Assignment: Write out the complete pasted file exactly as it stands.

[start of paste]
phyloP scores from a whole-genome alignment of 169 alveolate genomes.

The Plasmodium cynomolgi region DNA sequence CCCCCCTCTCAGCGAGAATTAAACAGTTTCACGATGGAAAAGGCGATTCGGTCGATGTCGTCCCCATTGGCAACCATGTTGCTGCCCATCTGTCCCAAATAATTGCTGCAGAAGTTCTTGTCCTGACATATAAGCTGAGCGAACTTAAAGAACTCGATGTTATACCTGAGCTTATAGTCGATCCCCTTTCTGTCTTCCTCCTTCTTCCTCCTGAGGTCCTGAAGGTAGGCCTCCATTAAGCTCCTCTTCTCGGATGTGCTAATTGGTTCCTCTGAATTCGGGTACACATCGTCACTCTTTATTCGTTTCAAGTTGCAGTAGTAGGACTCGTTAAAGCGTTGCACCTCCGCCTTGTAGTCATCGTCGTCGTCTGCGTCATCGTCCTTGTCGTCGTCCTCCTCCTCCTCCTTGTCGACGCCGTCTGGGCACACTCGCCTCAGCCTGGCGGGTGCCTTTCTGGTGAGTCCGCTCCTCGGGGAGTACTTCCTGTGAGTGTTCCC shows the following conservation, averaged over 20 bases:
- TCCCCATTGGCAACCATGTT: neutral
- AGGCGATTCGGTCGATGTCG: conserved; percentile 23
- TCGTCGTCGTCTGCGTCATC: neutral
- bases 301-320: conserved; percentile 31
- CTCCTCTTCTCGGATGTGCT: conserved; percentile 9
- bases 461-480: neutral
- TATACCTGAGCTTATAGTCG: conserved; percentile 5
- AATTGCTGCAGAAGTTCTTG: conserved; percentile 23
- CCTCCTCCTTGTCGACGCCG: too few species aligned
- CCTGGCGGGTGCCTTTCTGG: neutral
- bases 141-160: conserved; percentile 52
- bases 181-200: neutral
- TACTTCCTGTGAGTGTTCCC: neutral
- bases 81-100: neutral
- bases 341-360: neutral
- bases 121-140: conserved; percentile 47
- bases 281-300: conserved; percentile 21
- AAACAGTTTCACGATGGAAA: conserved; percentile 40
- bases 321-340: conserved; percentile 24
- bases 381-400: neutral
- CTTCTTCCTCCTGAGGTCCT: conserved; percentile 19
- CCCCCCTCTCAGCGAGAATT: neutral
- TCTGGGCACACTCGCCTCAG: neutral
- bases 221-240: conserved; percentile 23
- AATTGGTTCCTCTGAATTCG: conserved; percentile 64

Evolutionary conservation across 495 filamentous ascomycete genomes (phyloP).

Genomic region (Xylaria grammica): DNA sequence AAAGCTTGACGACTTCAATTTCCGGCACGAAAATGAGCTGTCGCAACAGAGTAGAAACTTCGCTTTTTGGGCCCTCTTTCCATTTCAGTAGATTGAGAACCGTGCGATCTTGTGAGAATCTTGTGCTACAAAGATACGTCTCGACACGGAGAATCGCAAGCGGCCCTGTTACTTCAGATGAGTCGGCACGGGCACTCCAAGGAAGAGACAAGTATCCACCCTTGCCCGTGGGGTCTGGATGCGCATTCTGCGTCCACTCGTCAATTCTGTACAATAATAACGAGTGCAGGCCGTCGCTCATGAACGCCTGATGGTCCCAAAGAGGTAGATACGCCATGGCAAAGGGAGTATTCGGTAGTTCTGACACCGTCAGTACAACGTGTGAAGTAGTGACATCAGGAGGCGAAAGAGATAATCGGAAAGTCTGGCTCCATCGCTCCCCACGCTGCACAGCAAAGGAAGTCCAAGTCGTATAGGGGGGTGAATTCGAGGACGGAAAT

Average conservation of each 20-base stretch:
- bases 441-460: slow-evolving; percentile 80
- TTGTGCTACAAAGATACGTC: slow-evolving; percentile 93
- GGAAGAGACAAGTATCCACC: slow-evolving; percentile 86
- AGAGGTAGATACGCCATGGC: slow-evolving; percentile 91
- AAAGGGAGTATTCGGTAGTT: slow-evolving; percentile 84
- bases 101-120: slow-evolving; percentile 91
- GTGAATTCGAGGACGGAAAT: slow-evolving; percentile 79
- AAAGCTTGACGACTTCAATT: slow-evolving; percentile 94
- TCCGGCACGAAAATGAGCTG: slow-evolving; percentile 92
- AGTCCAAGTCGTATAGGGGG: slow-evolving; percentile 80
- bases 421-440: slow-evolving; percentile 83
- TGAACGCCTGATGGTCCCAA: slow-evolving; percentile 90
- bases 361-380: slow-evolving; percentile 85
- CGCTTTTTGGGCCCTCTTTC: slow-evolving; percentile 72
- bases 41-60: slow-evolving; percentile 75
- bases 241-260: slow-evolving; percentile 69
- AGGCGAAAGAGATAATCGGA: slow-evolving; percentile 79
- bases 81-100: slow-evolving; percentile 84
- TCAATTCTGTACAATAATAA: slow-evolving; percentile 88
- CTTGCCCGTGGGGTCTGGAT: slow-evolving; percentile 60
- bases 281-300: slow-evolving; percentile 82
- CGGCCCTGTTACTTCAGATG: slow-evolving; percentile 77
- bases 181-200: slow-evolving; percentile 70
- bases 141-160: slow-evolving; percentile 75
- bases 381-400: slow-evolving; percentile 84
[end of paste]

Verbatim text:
phyloP scores from a whole-genome alignment of 169 alveolate genomes.

The Plasmodium cynomolgi region DNA sequence CCCCCCTCTCAGCGAGAATTAAACAGTTTCACGATGGAAAAGGCGATTCGGTCGATGTCGTCCCCATTGGCAACCATGTTGCTGCCCATCTGTCCCAAATAATTGCTGCAGAAGTTCTTGTCCTGACATATAAGCTGAGCGAACTTAAAGAACTCGATGTTATACCTGAGCTTATAGTCGATCCCCTTTCTGTCTTCCTCCTTCTTCCTCCTGAGGTCCTGAAGGTAGGCCTCCATTAAGCTCCTCTTCTCGGATGTGCTAATTGGTTCCTCTGAATTCGGGTACACATCGTCACTCTTTATTCGTTTCAAGTTGCAGTAGTAGGACTCGTTAAAGCGTTGCACCTCCGCCTTGTAGTCATCGTCGTCGTCTGCGTCATCGTCCTTGTCGTCGTCCTCCTCCTCCTCCTTGTCGACGCCGTCTGGGCACACTCGCCTCAGCCTGGCGGGTGCCTTTCTGGTGAGTCCGCTCCTCGGGGAGTACTTCCTGTGAGTGTTCCC shows the following conservation, averaged over 20 bases:
- TCCCCATTGGCAACCATGTT: neutral
- AGGCGATTCGGTCGATGTCG: conserved; percentile 23
- TCGTCGTCGTCTGCGTCATC: neutral
- bases 301-320: conserved; percentile 31
- CTCCTCTTCTCGGATGTGCT: conserved; percentile 9
- bases 461-480: neutral
- TATACCTGAGCTTATAGTCG: conserved; percentile 5
- AATTGCTGCAGAAGTTCTTG: conserved; percentile 23
- CCTCCTCCTTGTCGACGCCG: too few species aligned
- CCTGGCGGGTGCCTTTCTGG: neutral
- bases 141-160: conserved; percentile 52
- bases 181-200: neutral
- TACTTCCTGTGAGTGTTCCC: neutral
- bases 81-100: neutral
- bases 341-360: neutral
- bases 121-140: conserved; percentile 47
- bases 281-300: conserved; percentile 21
- AAACAGTTTCACGATGGAAA: conserved; percentile 40
- bases 321-340: conserved; percentile 24
- bases 381-400: neutral
- CTTCTTCCTCCTGAGGTCCT: conserved; percentile 19
- CCCCCCTCTCAGCGAGAATT: neutral
- TCTGGGCACACTCGCCTCAG: neutral
- bases 221-240: conserved; percentile 23
- AATTGGTTCCTCTGAATTCG: conserved; percentile 64

Evolutionary conservation across 495 filamentous ascomycete genomes (phyloP).

Genomic region (Xylaria grammica): DNA sequence AAAGCTTGACGACTTCAATTTCCGGCACGAAAATGAGCTGTCGCAACAGAGTAGAAACTTCGCTTTTTGGGCCCTCTTTCCATTTCAGTAGATTGAGAACCGTGCGATCTTGTGAGAATCTTGTGCTACAAAGATACGTCTCGACACGGAGAATCGCAAGCGGCCCTGTTACTTCAGATGAGTCGGCACGGGCACTCCAAGGAAGAGACAAGTATCCACCCTTGCCCGTGGGGTCTGGATGCGCATTCTGCGTCCACTCGTCAATTCTGTACAATAATAACGAGTGCAGGCCGTCGCTCATGAACGCCTGATGGTCCCAAAGAGGTAGATACGCCATGGCAAAGGGAGTATTCGGTAGTTCTGACACCGTCAGTACAACGTGTGAAGTAGTGACATCAGGAGGCGAAAGAGATAATCGGAAAGTCTGGCTCCATCGCTCCCCACGCTGCACAGCAAAGGAAGTCCAAGTCGTATAGGGGGGTGAATTCGAGGACGGAAAT

Average conservation of each 20-base stretch:
- bases 441-460: slow-evolving; percentile 80
- TTGTGCTACAAAGATACGTC: slow-evolving; percentile 93
- GGAAGAGACAAGTATCCACC: slow-evolving; percentile 86
- AGAGGTAGATACGCCATGGC: slow-evolving; percentile 91
- AAAGGGAGTATTCGGTAGTT: slow-evolving; percentile 84
- bases 101-120: slow-evolving; percentile 91
- GTGAATTCGAGGACGGAAAT: slow-evolving; percentile 79
- AAAGCTTGACGACTTCAATT: slow-evolving; percentile 94
- TCCGGCACGAAAATGAGCTG: slow-evolving; percentile 92
- AGTCCAAGTCGTATAGGGGG: slow-evolving; percentile 80
- bases 421-440: slow-evolving; percentile 83
- TGAACGCCTGATGGTCCCAA: slow-evolving; percentile 90
- bases 361-380: slow-evolving; percentile 85
- CGCTTTTTGGGCCCTCTTTC: slow-evolving; percentile 72
- bases 41-60: slow-evolving; percentile 75
- bases 241-260: slow-evolving; percentile 69
- AGGCGAAAGAGATAATCGGA: slow-evolving; percentile 79
- bases 81-100: slow-evolving; percentile 84
- TCAATTCTGTACAATAATAA: slow-evolving; percentile 88
- CTTGCCCGTGGGGTCTGGAT: slow-evolving; percentile 60
- bases 281-300: slow-evolving; percentile 82
- CGGCCCTGTTACTTCAGATG: slow-evolving; percentile 77
- bases 181-200: slow-evolving; percentile 70
- bases 141-160: slow-evolving; percentile 75
- bases 381-400: slow-evolving; percentile 84